(June 1, 2016) Despite its best efforts to identify a viable and sustainable future for the American Textile History Museum, the ATHM Board of Trustees has voted to seek approval from the Massachusetts Attorney General’s Office and Supreme Judicial Court to dissolve the Museum’s 501(c)(3) and permanently close its doors.
“This was an extremely difficult decision for all involved and certainly not the outcome we had hoped and worked for,” said ATHM Board Chair Matthew Coggins. “However, the Board recognizes that serious operational challenges, financial shortfalls, and other circumstances make it impossible to ethically and responsibly dedicate further financial assets to attempt to keep our doors open.”
Operating at a significant deficit for the past two decades, the Museum has been continuously drawing on shrinking reserves to balance the budget. Over the past seven months, the Board has gathered and analyzed extensive data in consultation with the Nonprofit Finance Fund and Laura Roberts Consulting, but has been unable to identify a viable and sustainable business model that would allow ATHM to continue. A fundraising feasibility study indicates that the Museum would likely be unable to raise sufficient funds to adequately support future operations.
Next steps and protection of the collection
All ATHM exhibits are now closed to the public; all programs and classes are closed as of June 30, 2016. In Massachusetts, a public charity can voluntarily dissolve only with the close involvement of the Attorney General’s Office and the approval of the Massachusetts Supreme Judicial Court. ATHM has begun that process. Protecting and preserving the Museum’s priceless collection of American artifacts is the priority of the ATHM Board, which is working closely with the Attorney General’s Office to ensure the collection’s long-term stewardship in the coming months.
Continued need for support
ATHM is continuing to gratefully accept funding from individuals, corporations, and foundations to support the thousands of curatorial hours necessary to ensure the proper care of collections as they are prepared to be transferred to other organizations that can provide faithful and long-term stewardship, according to ATHM Interim Executive Director Todd Smith. “We are asking that all who share a love of and concern for America’s history and heritage help us preserve and protect the Museum’s unparalleled collection of American artifacts.”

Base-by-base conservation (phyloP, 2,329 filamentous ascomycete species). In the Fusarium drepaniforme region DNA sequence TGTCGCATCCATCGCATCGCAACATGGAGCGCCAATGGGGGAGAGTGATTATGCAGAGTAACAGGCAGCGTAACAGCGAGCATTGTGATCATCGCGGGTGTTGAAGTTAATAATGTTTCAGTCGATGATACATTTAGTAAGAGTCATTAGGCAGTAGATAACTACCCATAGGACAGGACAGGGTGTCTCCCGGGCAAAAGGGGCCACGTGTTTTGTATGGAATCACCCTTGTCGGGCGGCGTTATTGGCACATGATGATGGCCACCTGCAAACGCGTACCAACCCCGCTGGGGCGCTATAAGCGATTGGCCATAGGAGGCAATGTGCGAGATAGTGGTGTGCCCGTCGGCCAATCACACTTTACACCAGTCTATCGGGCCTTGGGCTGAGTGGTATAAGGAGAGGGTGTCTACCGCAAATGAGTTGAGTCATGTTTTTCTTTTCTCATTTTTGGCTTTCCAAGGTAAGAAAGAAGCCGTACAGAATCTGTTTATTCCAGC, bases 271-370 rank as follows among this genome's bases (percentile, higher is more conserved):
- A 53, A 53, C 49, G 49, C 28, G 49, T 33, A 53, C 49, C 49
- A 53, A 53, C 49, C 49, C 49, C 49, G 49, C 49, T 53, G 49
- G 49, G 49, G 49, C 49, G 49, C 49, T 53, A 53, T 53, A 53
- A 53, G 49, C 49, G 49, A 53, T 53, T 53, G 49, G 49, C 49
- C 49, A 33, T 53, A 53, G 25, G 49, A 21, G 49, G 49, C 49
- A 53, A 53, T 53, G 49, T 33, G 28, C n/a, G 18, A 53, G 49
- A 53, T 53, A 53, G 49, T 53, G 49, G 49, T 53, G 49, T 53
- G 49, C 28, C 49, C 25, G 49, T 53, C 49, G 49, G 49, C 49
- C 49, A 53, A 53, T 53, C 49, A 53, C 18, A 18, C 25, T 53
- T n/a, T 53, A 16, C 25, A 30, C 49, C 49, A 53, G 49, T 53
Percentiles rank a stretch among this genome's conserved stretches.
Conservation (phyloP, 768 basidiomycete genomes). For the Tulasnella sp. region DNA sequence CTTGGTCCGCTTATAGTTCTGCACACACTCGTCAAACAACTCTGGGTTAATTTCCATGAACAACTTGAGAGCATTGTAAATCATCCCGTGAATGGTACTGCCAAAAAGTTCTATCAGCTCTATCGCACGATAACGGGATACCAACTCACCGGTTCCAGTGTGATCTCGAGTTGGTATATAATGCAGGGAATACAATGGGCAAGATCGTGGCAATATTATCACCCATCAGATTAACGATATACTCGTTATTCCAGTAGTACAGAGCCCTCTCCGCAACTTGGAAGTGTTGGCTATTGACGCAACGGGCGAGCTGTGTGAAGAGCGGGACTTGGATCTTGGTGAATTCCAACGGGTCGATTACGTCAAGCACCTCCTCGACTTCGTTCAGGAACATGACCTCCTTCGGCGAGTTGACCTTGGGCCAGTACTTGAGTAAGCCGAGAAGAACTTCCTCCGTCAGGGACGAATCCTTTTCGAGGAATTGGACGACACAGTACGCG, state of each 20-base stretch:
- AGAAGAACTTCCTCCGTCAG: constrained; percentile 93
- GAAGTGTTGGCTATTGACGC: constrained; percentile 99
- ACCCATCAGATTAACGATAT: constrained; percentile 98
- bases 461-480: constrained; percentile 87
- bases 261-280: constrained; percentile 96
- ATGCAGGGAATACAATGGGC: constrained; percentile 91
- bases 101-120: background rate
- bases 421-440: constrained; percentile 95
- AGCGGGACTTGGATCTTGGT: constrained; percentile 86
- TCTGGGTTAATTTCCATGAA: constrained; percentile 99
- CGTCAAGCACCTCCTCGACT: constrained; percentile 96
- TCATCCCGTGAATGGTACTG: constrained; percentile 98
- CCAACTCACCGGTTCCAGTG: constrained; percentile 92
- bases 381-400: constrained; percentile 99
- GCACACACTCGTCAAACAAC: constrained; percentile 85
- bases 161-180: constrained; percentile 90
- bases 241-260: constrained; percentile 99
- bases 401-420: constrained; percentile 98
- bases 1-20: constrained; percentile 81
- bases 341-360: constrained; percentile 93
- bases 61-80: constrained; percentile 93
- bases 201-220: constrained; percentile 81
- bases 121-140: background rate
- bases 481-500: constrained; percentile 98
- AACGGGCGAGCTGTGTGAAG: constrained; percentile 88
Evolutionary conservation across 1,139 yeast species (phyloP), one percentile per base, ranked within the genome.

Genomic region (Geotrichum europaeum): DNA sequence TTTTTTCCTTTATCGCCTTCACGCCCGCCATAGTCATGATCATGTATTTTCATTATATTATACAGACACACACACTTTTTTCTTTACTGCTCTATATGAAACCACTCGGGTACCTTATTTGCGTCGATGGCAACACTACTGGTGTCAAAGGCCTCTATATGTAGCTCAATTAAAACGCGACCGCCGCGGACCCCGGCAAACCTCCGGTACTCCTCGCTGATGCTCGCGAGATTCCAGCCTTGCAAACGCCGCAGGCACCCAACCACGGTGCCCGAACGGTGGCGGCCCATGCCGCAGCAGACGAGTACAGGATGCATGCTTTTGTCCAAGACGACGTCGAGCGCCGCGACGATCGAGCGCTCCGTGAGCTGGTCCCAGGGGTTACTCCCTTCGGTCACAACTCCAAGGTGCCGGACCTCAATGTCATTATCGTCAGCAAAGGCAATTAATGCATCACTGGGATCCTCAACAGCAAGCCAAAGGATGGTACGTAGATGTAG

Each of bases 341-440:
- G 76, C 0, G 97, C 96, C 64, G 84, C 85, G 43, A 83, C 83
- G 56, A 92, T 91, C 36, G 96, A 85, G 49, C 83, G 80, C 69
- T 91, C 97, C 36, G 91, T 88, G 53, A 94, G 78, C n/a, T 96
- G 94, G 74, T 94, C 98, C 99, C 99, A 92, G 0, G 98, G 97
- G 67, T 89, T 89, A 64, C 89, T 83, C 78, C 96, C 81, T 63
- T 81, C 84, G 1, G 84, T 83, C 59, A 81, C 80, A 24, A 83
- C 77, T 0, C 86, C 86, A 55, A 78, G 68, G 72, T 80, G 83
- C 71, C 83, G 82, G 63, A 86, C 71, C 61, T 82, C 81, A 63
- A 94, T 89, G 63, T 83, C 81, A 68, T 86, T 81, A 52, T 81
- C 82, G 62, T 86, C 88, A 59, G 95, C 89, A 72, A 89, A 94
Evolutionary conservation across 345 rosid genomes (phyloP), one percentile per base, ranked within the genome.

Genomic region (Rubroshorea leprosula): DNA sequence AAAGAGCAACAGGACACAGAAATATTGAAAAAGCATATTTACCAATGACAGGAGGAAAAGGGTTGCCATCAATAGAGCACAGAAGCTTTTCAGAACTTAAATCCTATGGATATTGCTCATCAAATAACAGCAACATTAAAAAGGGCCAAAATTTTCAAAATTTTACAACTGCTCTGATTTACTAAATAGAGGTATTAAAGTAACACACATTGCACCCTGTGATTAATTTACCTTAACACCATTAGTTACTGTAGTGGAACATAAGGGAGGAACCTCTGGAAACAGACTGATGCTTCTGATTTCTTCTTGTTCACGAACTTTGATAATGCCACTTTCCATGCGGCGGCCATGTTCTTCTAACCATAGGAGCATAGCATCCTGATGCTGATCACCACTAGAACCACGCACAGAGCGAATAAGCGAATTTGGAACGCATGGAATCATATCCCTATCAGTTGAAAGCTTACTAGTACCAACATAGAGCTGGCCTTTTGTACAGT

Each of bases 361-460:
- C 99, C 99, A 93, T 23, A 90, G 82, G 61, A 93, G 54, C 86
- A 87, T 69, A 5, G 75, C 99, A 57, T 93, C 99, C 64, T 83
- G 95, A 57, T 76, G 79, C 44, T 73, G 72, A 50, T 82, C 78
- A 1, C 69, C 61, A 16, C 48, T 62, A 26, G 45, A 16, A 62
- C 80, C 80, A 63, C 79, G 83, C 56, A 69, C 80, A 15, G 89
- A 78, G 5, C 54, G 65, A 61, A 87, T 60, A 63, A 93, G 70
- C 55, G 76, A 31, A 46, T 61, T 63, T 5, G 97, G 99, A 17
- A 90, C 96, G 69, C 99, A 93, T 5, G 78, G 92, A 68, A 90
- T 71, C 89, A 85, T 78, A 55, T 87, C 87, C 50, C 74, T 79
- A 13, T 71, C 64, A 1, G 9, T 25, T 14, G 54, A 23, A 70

“Look at all the good we’ve done”
Christopher Rogers, a member of the ATHM Board of Advisors and the grandson of Caroline Stevens Rogers—who founded ATHM in 1960—said that the closure of ATHM will be a sad day, but that his grandmother was a big believer in change when change is needed.
“She’d be the first to cry for a minute for the loss, but then say, ‘It’s been incredible. Look at all the good we’ve done.’”
American Textile History Museum: Q & A
Facing a significant and ongoing financial deficit, the Board of Trustees of the American Textile History Museum has made the difficult decision to seek approval from the Massachusetts Attorney General’s Office and Supreme Judicial Court to dissolve ATHM’s 501(c)(3) and permanently close the Museum. All ATHM exhibits are now closed to the public; all programs and classes are closed as of June 30, 2016.
Why is ATHM closing?
In November 2015, facing an ongoing financial crisis, the ATHM Board of Trustees voted to undergo a major transformation for ATHM, recognizing that the Museum was no longer able to fiscally operate under its current format and business model. On January 1, 2016, the Museum’s exhibits closed to the public as the Board and staff focused on identifying a strategic transformation for the future.
For more than eight months, ATHM engaged with Nonprofit Finance Fund and Laura Roberts Consulting for strategic evaluation and business planning, seeking to identify and explore all reasonable options available to the Museum, including downsizing, restructuring, and merging with another organization. ATHM identified a strategic partnership with the Lowell National Historical Park as the alternative with the best potential for fiscal and operational viability. The Park was very receptive to a partnership, and over a seven-month period, ATHM evaluated the financial and operational feasibility of more than a dozen LNHP partnership business models. However, no viable or sustainable business model with a meaningful scope of mission could be identified.
Can’t the Museum just raise more money? What about a “save the museum” campaign?